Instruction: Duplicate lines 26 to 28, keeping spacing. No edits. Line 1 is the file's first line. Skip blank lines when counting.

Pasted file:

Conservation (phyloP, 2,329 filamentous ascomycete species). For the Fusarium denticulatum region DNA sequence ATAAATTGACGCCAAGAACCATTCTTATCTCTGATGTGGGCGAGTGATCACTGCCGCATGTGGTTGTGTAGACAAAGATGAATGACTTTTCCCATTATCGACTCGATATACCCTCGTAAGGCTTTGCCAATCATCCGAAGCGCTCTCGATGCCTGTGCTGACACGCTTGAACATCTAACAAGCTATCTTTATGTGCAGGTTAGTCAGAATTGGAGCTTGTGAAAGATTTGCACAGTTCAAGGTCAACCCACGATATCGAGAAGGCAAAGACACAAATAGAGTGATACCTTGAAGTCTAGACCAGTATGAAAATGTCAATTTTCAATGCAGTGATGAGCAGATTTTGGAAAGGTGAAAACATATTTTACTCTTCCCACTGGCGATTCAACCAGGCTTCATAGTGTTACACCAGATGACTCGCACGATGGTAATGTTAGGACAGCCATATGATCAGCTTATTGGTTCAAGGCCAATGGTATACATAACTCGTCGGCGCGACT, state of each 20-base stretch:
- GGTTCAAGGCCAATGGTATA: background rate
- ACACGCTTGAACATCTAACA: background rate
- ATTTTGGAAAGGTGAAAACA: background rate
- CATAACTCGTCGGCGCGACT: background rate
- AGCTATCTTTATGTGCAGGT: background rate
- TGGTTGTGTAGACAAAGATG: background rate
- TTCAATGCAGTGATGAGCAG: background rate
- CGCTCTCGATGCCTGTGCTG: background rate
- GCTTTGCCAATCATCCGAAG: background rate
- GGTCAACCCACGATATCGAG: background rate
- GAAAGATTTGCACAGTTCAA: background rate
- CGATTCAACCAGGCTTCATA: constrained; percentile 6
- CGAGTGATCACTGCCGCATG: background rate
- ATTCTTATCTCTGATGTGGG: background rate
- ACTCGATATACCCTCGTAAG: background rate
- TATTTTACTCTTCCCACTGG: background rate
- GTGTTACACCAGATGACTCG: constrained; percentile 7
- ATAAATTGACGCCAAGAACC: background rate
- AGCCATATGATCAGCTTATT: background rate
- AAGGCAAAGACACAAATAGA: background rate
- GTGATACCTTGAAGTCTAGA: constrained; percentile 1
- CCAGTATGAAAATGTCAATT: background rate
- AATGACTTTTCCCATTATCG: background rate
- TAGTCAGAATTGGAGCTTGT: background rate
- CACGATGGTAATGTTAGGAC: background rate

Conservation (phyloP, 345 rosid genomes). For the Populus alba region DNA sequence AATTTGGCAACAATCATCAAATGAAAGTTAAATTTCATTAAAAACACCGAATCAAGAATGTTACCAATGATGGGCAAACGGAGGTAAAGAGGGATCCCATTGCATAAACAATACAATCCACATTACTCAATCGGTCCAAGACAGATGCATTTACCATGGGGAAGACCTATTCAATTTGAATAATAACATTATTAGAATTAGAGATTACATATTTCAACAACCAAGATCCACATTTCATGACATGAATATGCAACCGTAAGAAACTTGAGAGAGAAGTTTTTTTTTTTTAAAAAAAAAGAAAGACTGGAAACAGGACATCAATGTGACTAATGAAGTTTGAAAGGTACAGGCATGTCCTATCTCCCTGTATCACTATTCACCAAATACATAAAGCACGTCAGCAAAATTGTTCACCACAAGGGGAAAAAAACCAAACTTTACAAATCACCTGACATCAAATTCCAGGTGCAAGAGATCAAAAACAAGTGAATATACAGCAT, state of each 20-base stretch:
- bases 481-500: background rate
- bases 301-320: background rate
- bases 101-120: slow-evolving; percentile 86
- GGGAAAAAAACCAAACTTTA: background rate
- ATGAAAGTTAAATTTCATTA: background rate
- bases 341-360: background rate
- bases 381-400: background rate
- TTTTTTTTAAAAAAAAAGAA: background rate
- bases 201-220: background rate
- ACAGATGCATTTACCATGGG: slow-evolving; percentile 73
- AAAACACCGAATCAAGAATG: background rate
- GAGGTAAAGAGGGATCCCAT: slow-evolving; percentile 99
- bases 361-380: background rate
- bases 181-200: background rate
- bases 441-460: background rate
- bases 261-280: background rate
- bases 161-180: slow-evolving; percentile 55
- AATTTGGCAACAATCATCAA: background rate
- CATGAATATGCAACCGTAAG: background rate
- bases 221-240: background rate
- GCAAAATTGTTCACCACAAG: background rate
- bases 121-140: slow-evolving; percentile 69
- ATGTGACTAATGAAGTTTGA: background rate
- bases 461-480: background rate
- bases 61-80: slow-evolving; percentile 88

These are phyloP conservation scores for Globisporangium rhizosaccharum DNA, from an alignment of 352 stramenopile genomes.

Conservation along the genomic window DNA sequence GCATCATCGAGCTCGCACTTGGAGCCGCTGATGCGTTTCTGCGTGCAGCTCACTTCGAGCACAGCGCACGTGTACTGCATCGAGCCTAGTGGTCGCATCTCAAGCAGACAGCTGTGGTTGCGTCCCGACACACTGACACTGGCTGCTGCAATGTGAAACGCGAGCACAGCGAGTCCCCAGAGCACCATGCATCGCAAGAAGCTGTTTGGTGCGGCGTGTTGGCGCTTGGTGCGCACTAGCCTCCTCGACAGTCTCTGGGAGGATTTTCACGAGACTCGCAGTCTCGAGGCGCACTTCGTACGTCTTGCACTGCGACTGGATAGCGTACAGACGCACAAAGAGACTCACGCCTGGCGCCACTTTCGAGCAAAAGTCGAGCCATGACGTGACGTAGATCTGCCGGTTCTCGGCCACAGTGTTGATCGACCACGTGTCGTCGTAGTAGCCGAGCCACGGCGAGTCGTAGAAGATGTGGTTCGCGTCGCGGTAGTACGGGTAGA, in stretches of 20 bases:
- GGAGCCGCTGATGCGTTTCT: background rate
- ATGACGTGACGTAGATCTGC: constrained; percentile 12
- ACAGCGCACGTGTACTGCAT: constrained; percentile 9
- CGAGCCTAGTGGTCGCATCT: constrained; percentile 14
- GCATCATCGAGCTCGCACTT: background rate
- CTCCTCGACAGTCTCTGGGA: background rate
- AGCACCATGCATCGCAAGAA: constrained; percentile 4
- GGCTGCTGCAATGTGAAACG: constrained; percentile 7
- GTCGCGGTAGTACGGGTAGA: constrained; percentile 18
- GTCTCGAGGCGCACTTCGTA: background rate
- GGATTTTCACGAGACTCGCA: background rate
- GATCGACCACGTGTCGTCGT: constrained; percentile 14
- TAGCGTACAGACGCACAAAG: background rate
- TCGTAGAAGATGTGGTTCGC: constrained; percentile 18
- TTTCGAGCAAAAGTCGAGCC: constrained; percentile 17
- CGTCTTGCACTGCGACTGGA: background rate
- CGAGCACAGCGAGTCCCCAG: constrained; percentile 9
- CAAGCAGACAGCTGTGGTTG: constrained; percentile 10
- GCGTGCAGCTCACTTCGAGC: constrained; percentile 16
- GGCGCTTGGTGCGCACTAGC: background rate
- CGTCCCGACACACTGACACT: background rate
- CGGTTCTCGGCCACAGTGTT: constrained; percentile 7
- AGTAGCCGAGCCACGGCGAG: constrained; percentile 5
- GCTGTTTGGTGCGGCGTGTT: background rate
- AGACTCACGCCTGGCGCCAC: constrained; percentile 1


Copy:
- CACGATGGTAATGTTAGGAC: background rate

Conservation (phyloP, 345 rosid genomes). For the Populus alba region DNA sequence AATTTGGCAACAATCATCAAATGAAAGTTAAATTTCATTAAAAACACCGAATCAAGAATGTTACCAATGATGGGCAAACGGAGGTAAAGAGGGATCCCATTGCATAAACAATACAATCCACATTACTCAATCGGTCCAAGACAGATGCATTTACCATGGGGAAGACCTATTCAATTTGAATAATAACATTATTAGAATTAGAGATTACATATTTCAACAACCAAGATCCACATTTCATGACATGAATATGCAACCGTAAGAAACTTGAGAGAGAAGTTTTTTTTTTTTAAAAAAAAAGAAAGACTGGAAACAGGACATCAATGTGACTAATGAAGTTTGAAAGGTACAGGCATGTCCTATCTCCCTGTATCACTATTCACCAAATACATAAAGCACGTCAGCAAAATTGTTCACCACAAGGGGAAAAAAACCAAACTTTACAAATCACCTGACATCAAATTCCAGGTGCAAGAGATCAAAAACAAGTGAATATACAGCAT, state of each 20-base stretch:
- bases 481-500: background rate